The Road Warriors (Hawk and Animal), Paul Ellering, Dusty Rhodes and Nikita Koloff vs. The Four Horsemen (Ric Flair, Tully Blanchard, Lex Luger and Arn Anderson) and The War Machine (The Big Boss Man)- WarGames match, NWA The Great American Bash Tour July 31st, 1987

The War Games. The Match Beyond. Since WCW folded, it has been one of the most missed specialty matches in professional wrestling. Sure, many other promotions have run variations on the concept but, in entertainment, the name and the lineage matter. With the WWE owning most of these pieces of the puzzle, it was only a matter of time before they resurrected Dusty Rhodes’ magnum opus. NXT, another promotion dominated by Dusty’s influence, will finally present the match in a WWE ring. Paul Ellering will even maintain his involvement.
I went into this column on a mission: To pick what I found to be a definitive match of the original WarGames run, not necessarily my favorite. Something that truly captured the era. The first condition was that it be contested in an NWA ring, and not a WCW one. Rhodes was looking to create a spectacle to combat Hulkamania and going too late would damage this effect. If it was NWA, it had to be Flair and Dusty as well. I have a soft spot for Nikita Koloff, my favorite eighties performer not in the WWE Hall of Fame, so I wanted him in there too. Probably the most important requirements were the big line up and old school rules. Five on Five action with a coin toss. That’s all here. I even like Ray Traylor as the unknown, masked man War Machine. Its an especially old school NWA touch. Now, outside of typically being pretty bloody, a lot of the allure of the match can be found in the massive amount of talent, even if it gets in the way of technical match. No one is expecting Savage/Steamboat, there’s just too much going on. Not unlike a Royal Rumble, WarGames are built on star power. In the NWA, importance was almost always driven by devious acts of the Horsemen and here it is no different. Honestly though, this match doesn’t need a complex narrative. The WarGames are a brutal spectacle, but its not the cage that truly drives the brutality. The real point of the match is that until all opponents have entered, there can be no winner. The majority of the match is violence for the sake of violence, something fairly unique even amongst the endless match types of the modern era. In turn, this creates a unique narrative. Sure, there is the basic goal of weakening your opponents but that begins to get lost in the chaos. Most matches are exciting in the end, WarGames is most exciting when victory isn’t even possible. The greatest athletes in the business put into a situation in which they cannot win. Unlike the NXT rules set, in this iteration victory could not be obtained by pinfall, only “surrender or submission”. So, just submission. Though I don’t have a big problem with the NXT rules, the “submission only” part does add even more viciousness to the match. Not only does it drag on, but a team can only lose when a competitor can no longer take it. The loser is not only broken, but humiliated. The end of this particular match isn’t terribly exciting, but I liked it. It fit that it would end when the weakest link (you’ll see) simply could no longer endure. In the WarGames, the whole team matters.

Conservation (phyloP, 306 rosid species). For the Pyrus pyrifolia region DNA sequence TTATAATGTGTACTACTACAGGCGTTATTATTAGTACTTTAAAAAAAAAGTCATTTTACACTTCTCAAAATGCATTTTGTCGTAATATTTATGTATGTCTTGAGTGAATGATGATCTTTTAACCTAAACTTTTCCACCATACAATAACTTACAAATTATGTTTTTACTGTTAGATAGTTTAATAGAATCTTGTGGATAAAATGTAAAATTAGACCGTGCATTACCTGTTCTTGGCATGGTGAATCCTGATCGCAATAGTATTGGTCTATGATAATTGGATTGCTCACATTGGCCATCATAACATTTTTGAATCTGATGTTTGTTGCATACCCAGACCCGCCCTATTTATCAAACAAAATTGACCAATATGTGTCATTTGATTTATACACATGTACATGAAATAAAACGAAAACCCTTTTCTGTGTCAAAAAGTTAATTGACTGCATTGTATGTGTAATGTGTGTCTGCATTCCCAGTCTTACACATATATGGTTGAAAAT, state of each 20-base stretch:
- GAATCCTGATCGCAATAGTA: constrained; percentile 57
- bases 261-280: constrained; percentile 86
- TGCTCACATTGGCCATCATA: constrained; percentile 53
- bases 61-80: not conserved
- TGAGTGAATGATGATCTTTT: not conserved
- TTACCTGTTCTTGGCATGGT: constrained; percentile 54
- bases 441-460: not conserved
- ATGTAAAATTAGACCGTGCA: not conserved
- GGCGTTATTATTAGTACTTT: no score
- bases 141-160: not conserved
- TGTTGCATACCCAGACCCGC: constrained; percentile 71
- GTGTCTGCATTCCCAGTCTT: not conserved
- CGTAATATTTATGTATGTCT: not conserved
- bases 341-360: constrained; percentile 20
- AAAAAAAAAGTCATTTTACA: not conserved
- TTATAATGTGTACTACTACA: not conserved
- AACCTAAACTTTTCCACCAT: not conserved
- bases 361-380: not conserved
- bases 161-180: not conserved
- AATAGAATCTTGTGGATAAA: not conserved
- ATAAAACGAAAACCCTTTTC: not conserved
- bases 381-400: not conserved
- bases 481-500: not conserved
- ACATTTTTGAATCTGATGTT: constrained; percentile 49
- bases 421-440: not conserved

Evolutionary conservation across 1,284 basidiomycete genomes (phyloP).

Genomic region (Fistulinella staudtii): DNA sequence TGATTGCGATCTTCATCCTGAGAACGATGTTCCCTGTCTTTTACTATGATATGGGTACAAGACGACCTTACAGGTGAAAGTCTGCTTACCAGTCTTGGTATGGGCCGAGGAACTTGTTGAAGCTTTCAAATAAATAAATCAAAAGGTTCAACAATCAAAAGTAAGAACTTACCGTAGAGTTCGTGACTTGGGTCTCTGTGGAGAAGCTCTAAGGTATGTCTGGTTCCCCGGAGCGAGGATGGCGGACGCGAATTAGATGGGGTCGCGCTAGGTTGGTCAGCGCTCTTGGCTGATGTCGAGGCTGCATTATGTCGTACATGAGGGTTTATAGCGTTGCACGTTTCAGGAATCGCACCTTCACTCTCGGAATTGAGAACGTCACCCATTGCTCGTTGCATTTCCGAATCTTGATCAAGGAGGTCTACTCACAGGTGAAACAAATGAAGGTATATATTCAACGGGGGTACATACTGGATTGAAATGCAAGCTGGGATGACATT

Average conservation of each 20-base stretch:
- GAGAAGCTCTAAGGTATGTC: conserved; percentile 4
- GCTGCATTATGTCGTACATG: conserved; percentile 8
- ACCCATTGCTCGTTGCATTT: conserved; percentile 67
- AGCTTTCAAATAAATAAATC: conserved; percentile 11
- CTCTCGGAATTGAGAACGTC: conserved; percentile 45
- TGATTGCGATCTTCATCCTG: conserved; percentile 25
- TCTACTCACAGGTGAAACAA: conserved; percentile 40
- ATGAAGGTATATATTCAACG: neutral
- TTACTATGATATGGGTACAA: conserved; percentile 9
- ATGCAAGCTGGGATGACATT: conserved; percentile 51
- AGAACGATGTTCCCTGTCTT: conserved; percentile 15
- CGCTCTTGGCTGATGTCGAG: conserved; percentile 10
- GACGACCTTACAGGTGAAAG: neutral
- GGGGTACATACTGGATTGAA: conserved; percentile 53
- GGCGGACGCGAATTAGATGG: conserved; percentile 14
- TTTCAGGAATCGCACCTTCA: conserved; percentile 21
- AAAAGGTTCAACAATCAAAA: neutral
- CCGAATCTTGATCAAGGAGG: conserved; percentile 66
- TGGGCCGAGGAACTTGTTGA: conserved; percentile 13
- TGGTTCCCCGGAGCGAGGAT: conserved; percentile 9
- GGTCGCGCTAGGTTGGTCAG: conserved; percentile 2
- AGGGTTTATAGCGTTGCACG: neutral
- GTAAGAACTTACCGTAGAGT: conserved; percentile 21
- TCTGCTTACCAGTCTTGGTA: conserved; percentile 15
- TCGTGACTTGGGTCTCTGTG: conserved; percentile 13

This match is available on the excellent War Games: WCW’s Most Notorious Matches Blu-Ray and DVD. If you haven’t picked it up, do. It is worth it just for the commentary from the late Dusty Rhodes.